• Worked with the PPW Program to identify evidence-based treatment programs for PPW who have had or are at risk of developing SUDs to use as case studies in the Road to Recovery TV and radio series.
  • Funded
  • April 2018
  • Through CSAT/OCA's National Recovery Month observance/campaigns, addresses the issue of discriminatory practices toward those seeking SUD treatment or are in recovery from SUDs.
  • Funded
  • Ongoing
Recommendation Agency Action Funding Milestones/Status
9. Develop effective strategies to support informed decision making around pain management or SUD treatment when these conditions are identified prenatally. (Programs & Services, Maternal) CDC (move to next CDC)
  • Leading the Treating for Two initiative to identify the safest treatment options for the management of common conditions before and during pregnancy and to improve the availability and quality of data to help inform clinical management decisions for pregnant and reproductive aged women and their healthcare providers. Treating for Two also conducts ongoing research and surveillance of medications commonly used to manage health conditions during pregnancy and associated adverse outcomes including structural birth defects.
  • Unfunded
  • Ongoing
FDA (move to next FDA)
  • Class labeling for immediate-release opioid analgesics.
  • Funded
  • Ongoing
  • Participated in ongoing communications about abuse-deterrent formulations of opioids during all stages of the drug development process. There are currently eight approved opioid analgesic products with abuse-deterrent properties described in the product labeling.
  • Funded
  • Funded
HRSA (move to next HRSA)
  • Achieves this recommendation through health centers and other primary care settings. Examples include:
    • The AIMS and SUD-MH supplemental funding for health centers.
    • RHOP
  • Funded
  • Ongoing
IHS (move to next IHS)
  • Collaborates with external partners such as ACOG and the CONACH for development and implantation of guidelines for SUD and NOWS.
  • Funded
  • Ongoing
  • Publishes best practices guidelines and recommendations on the Pain Management and IHS Opioid Dependence Management/Maternal Child Health websites; distributes information updates and resources through internal listserv domains.
  • Funded
  • Ongoing
OASH (move to next OASH)
OWH (move to next OWH)
  • The OASH/OWH and HRSA Office of Women's Health initiative to produce a care coordination model for women impacted by opioids who receive healthcare services via HRSA-administered programs may address this recommendation by implementing and disseminating models and resources, including pain management and opioid alternatives.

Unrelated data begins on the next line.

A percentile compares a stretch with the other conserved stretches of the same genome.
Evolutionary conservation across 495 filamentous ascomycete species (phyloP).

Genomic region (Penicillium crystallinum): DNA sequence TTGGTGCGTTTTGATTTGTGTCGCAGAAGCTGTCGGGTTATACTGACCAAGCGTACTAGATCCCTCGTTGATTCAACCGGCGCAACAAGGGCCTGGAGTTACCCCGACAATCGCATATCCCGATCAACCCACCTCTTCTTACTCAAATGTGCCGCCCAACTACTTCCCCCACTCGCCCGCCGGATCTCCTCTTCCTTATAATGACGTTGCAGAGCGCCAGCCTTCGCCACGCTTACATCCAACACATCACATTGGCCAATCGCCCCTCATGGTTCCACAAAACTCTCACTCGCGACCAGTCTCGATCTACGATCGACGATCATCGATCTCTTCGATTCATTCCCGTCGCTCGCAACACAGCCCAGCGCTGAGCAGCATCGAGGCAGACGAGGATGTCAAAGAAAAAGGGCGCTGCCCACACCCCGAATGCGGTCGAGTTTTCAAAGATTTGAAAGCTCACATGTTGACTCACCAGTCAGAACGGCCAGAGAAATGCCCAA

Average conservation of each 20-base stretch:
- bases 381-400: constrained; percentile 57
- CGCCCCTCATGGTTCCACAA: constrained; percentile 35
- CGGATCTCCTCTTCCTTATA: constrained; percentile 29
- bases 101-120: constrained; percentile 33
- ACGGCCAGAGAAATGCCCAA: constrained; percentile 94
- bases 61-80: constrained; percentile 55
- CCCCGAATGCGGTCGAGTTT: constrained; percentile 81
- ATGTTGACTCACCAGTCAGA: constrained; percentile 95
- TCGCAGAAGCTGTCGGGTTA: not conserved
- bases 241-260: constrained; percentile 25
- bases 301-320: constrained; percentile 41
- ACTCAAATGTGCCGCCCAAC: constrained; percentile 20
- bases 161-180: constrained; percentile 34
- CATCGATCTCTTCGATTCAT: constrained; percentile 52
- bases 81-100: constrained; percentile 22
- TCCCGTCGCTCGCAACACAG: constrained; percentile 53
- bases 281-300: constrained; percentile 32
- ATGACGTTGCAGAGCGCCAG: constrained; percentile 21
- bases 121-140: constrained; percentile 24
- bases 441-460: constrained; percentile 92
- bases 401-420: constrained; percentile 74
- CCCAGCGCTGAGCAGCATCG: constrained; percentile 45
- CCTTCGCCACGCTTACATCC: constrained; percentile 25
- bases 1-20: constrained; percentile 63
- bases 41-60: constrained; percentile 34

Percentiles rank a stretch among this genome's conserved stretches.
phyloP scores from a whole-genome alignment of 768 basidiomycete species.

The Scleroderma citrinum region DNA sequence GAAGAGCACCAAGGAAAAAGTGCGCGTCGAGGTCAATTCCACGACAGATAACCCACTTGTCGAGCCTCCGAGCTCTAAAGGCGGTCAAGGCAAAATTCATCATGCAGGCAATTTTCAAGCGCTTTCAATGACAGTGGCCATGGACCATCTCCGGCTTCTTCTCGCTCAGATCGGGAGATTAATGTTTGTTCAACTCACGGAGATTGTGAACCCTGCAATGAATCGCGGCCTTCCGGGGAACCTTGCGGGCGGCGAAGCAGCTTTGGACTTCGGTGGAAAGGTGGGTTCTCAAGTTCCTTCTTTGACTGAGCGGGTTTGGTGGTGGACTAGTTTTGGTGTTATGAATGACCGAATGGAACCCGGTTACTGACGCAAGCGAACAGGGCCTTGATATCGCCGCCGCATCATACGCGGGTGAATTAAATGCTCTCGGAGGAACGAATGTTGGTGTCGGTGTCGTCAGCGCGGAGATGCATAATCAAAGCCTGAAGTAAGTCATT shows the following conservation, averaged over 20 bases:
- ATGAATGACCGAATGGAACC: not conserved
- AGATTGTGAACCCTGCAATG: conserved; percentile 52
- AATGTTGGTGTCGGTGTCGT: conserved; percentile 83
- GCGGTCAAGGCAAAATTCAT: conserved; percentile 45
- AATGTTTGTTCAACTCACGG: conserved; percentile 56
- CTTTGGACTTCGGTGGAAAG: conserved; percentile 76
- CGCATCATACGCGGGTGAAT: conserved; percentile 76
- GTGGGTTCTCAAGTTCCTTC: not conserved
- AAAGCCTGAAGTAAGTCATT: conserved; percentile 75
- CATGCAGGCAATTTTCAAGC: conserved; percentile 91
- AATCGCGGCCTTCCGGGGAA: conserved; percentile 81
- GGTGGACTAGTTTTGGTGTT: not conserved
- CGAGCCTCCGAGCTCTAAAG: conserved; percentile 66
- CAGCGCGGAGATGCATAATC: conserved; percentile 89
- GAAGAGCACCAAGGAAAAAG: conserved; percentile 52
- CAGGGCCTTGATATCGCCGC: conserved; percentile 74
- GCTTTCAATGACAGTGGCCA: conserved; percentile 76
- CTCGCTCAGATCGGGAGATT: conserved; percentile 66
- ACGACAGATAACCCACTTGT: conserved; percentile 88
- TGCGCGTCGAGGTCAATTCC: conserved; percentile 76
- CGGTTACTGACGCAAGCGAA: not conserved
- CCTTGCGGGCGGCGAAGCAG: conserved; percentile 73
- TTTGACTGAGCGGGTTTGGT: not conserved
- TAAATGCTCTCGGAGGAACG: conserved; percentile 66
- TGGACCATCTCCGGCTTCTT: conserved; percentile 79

• Funded via IAA in FY18, FY19 funding TBD
  • FY18-FY20
SAMHSA (move to next SAMHSA)
  • AAP participated in the Technical Expert Panel addressing the Developmental Impacts on Children of Opioid Use in Pregnancy and will continue to partner to develop approaches to treatment for mothers and children affected by opioids.
  • Funded, future initiatives funding TBD
  • April 2018
Recommendation Agency Action Funding Milestones/Status
10. Promote non-pharmacologic interventions, such as rooming in, for managing mild to moderate NAS/NOWS. (Programs & Services, Child) ACF (move to next ACF)
Children's Bureau (move to next CB)
  • NCSACW is an HHS initiative jointly funded by SAMHSA CSAT and the ACF ACYF and OCAN. The mission of NCSACW is to improve family recovery, safety, and stability by advancing practices and collaboration among agencies, organizations and courts working with families affected by substance use and co-occurring mental health disorders and child abuse or neglect. NCSACW provide various forms of TA, including working with states to expand screening to identify women in need of brief intervention, and referral to treatment. Examples of the related TA they are providing include:
    • Launched in September 2014, the SEI IDTA, which provides in depth TA to advance the capacity of tribes, states, and community agencies to improve the safety, health, permanency, and well-being of substance-exposed infants and the recovery of PPW and their families. The program is designed to strengthen collaboration among child welfare, substance use disorder treatment, and the courts, as well as medical communities, early care and education systems, home visiting, and other key partners. Six states were selected to participate in Round I (2014-2016) -- CT, KY MN, NJ, VA, and WV. Four of the states, CT, KY, NJ, and VA-- receive time-limited TA to develop policy and protocol on the prenatal substance exposure provisions in CAPTA. Currently, two states were selected to participate in Round II, including DE and NY and three additional states were selected to participate in Round III, including FL, MD and NC.
    • ACF/ACYF/Children's Bureau and SAMHSA conducted a Policy Academy entitled "Improving Outcomes for Pregnant and Postpartum Women with Opioid Use Disorders, and their Infants and Families" on February 7-8, 2017, in Baltimore, MD. Ten states were selected to participate in the Policy Academy to develop action plans on the complex needs of pregnant and parenting women. The states included FL, GA, MD, MA, NY, MI, NC, PA, VT, and DE. NCSACW is providing support to the states to implement the action plans, many of which focus on the development and implementation of the CAPTA provisions.
  • Funded
  • Ongoing